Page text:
Adam Reger | Freelance Writer

Pittsburgh-based freelance writer

Tag: Roxane Gay

“Getting Good” as a Writer

I recently read Richard Russo’s essay collection The Destiny Thief: Essays on Writing, Writers and Life, and really liked it. Russo had previously existed in a literary blind spot for me, where I certainly recognized the name and knew the titles of his biggest books, but had never read a word he’s written. An uncle of mine recommended the essay collection to me recently by saying that a lot of the essays, where Russo talks about being a young writer starting out as a university teacher, reminded him of me. With an introduction like that, of course I eventually checked it out.

A couple of essays in particular really spoke not just to my current career situation but to writerly concerns that I don’t see addressed very often. The title essay discusses a telephone exchange Russo has with a former writing-workshop classmate who seemed destined for literary stardom, and who, discovering that the less-talented writer he remembers from classes 40 years earlier has won the Pulitzer Prize for fiction, more or less accuses Russo of having stolen his destiny. It’s a thrillingly, almost nauseatingly vivid evocation of the fear and uncertainty a lot of writers have of doing everything they can to succeed, trying hard, and just . . . never making it. “The Destiny Thief” is the first essay in the book and going through it, I was a bit wary of accepting advice or sympathy on this issue from a writer as well-published and celebrated as Russo. But he handles it with a lot of sympathy and empathy, and I found I was pretty much in for the rest of the collection.

The centerpiece essay, for me anyway, was “Getting Good,” a long, sometimes wandering meditation on failure and rejection, self-publishing versus traditional publishing, democracy versus egalitarianism, art vs. craft, and, yes, getting good as a writer. (Note: I’ve linked to the essay, over at The Sewanee Review, but only the first page or so is available there and the rest is behind a subscription paywall.)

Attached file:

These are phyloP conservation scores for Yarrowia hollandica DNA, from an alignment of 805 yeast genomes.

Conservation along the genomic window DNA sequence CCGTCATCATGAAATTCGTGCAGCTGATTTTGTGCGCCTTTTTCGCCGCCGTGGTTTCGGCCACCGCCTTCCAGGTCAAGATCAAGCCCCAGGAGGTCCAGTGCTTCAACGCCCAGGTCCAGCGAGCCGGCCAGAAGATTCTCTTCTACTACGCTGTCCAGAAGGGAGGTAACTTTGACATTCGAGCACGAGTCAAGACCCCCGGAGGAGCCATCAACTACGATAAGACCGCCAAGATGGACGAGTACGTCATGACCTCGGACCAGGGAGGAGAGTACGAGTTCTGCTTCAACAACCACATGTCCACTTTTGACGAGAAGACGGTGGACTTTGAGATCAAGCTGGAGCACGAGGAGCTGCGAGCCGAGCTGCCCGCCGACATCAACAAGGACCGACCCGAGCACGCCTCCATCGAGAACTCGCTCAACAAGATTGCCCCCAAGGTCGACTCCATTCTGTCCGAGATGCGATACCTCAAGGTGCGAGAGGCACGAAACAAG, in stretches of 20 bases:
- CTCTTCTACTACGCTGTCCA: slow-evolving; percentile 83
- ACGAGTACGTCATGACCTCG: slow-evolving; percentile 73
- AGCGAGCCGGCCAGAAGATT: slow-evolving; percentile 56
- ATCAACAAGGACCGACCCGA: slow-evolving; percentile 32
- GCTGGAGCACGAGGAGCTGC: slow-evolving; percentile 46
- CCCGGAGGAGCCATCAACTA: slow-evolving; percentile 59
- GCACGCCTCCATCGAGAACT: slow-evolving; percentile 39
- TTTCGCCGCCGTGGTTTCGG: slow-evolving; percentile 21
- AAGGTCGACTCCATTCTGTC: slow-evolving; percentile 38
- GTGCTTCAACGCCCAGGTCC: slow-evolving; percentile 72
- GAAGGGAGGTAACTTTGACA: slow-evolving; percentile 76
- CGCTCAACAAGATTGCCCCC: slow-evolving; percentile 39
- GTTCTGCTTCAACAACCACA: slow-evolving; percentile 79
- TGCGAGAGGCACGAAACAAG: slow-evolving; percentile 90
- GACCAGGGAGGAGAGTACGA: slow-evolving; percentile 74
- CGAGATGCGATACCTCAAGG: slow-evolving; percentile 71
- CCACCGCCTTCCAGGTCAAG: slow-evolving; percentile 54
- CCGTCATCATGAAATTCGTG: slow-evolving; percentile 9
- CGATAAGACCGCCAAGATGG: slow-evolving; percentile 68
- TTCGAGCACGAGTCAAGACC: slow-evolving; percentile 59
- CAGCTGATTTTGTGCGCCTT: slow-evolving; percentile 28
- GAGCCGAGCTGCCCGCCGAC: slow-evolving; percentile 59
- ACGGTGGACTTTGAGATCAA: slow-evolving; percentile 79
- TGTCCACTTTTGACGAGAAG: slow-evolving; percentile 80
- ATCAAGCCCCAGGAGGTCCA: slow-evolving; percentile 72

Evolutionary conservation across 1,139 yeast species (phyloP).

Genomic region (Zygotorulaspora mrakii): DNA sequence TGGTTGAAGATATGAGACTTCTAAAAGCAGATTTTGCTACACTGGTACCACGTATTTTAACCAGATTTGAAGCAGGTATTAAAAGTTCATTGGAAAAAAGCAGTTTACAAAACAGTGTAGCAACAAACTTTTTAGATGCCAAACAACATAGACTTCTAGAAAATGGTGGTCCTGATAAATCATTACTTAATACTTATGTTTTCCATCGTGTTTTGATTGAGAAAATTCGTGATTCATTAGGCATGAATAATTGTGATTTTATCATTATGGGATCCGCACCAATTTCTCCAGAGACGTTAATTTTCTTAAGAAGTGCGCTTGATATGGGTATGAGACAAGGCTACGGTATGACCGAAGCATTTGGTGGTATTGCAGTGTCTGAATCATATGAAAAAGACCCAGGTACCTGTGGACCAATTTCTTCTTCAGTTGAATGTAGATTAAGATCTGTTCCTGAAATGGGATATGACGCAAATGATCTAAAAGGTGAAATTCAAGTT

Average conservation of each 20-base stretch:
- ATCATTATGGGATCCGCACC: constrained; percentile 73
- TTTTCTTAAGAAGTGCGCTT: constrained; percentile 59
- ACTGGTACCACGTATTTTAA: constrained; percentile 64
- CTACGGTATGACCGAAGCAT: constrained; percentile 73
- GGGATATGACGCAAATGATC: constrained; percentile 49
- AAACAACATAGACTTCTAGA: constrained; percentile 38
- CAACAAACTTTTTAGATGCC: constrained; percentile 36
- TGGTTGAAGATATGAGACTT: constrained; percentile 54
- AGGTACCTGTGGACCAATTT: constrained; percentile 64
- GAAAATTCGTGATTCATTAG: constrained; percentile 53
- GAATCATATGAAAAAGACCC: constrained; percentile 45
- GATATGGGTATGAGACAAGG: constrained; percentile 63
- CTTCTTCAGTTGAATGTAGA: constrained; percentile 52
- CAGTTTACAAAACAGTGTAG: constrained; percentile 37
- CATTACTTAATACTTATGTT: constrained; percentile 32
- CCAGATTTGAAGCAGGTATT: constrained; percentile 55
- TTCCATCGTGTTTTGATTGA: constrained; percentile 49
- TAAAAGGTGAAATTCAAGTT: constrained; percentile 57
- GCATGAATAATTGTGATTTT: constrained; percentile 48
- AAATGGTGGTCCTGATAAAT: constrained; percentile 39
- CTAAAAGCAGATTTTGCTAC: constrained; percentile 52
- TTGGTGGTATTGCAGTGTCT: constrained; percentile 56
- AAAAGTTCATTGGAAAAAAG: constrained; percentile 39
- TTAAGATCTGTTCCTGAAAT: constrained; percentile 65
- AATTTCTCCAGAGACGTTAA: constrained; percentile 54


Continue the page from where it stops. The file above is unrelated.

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On the angry post-rejection e-mail

I’ve never done it. Roxane Gay, editor of PANK, makes me glad I’ve resisted. Great piece that helps to put things in perspective. I’m simultaneously surprised to hear so many writers do this, and also not at all surprised. I recently strongly considered writing back to a journal, “Are you sure?” But that came more from a spirit of joking and wanting to see what, if anything, the editor would say, than from anger. Tucked within the piece is a lot of great, necessary advice for writers on how to deal with rejection. At one point, Gay cites her own rejection rate in Duotrope as being up around 78%. She makes her own point about it, but my first reaction was something like jealousy: surely mine is somewhere in the nineties. Point being, you’re succeeding as a writer if only eight out of ten submissions are rejected. As Gay notes, that’s just the nature of the game. The sooner you acclimate yourself to that, and make rejection the expected outcome of submitting, the better off you will be.

Update: Probably could have seen this coming, but the comments section under the above-referenced blog post has turned into something of a shit show, as they say. The person whose angry post-rejection e-mail to Roxane inspired the post has stepped forward in comments—though not really, as he’s writing under the name “Donny”—to reiterate his points. Which as you might guess, are pretty insipid. Read it if you like car wrecks and that sort of thing. I haven’t seen the comparison show up yet in the comments section, but the whole thing reminds me of this authorial flip-out, which I pontificated on here.